“When are you going to change this Children’s Safe Drinking Water program and make money for your company? Surely Procter & Gamble wants you to profit on the water purification technology—you can’t sustain your program as a non-profit!”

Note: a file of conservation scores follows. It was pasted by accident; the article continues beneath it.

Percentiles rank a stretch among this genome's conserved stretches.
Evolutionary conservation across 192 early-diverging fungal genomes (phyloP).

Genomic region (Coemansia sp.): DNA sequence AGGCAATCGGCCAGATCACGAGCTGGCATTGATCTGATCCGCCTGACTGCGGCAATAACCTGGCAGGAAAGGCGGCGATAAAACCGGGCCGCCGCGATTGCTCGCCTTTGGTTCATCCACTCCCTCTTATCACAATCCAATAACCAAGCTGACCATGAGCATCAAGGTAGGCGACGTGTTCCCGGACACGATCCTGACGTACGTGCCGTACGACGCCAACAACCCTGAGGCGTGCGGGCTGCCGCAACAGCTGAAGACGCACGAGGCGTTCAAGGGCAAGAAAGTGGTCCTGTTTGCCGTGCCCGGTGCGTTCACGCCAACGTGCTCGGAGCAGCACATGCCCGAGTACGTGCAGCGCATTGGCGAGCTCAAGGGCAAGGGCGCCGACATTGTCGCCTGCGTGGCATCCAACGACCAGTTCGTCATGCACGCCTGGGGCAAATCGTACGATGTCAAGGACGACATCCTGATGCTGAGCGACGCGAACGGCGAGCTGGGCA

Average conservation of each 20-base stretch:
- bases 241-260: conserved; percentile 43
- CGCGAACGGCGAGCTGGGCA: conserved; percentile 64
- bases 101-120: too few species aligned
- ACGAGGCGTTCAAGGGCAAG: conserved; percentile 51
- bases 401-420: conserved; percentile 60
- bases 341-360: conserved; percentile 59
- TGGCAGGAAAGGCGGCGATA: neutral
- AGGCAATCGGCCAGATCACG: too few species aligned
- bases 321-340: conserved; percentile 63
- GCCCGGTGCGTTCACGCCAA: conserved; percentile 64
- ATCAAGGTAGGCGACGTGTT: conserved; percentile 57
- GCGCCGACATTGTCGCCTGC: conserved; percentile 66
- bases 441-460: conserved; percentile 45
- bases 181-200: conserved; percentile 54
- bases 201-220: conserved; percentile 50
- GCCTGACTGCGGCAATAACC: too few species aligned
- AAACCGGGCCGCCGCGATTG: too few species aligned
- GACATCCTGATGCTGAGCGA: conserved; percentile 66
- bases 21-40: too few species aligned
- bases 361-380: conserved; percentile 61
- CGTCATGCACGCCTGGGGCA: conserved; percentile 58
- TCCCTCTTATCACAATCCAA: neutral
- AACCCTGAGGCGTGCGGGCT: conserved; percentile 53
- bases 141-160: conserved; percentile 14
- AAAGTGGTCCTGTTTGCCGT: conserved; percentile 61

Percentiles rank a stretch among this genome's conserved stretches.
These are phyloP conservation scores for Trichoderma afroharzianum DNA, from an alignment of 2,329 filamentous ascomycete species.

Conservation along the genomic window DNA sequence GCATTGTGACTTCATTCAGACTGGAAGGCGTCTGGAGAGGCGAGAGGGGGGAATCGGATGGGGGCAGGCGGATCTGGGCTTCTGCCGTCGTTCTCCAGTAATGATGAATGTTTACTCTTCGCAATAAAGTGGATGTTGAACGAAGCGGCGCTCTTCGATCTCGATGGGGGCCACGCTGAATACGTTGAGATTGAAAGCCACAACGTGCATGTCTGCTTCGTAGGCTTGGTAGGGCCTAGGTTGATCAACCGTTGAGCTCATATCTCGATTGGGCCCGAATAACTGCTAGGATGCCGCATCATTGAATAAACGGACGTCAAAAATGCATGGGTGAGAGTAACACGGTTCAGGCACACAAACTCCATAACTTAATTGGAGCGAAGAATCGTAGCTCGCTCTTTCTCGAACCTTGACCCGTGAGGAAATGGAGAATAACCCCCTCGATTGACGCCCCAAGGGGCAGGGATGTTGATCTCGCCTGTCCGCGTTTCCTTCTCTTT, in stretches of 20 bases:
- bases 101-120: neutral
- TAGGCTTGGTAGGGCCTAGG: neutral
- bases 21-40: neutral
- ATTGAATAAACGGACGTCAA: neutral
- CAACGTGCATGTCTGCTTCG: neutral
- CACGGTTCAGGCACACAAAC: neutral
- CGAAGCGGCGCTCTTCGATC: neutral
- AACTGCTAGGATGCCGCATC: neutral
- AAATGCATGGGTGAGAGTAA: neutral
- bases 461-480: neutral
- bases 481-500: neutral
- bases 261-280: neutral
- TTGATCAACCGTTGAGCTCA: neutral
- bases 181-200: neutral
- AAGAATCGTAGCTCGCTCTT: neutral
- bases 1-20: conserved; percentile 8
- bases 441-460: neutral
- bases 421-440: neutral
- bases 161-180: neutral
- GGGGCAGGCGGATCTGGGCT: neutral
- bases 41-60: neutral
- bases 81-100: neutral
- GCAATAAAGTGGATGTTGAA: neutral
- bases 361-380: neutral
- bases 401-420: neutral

Greg Allgood sighed internally at this question, as it seemed to surface frequently despite the continued and rapid growth of the Children’s Safe Drinking Water (CSDW) program at P&G. Allgood (Director of the CSDW program) was not actually frustrated with the query, as he had an easy answer ready. Rather, he wished that people could more easily see how his team’s non-profit work was adding greater value to the $80 billion dollar company than a for-profit sales model ever could. Procter & Gamble is a data-driven company, and after 24 years as a “Proctoid” he knew this better than anyone. Greg had significant qualitative and some quantitative information to support the idea that, in some cases, a non-profit business model could do much more for the bottom line than could a for-profit model. However, he knew that he needed to do even more to clarify this point for others.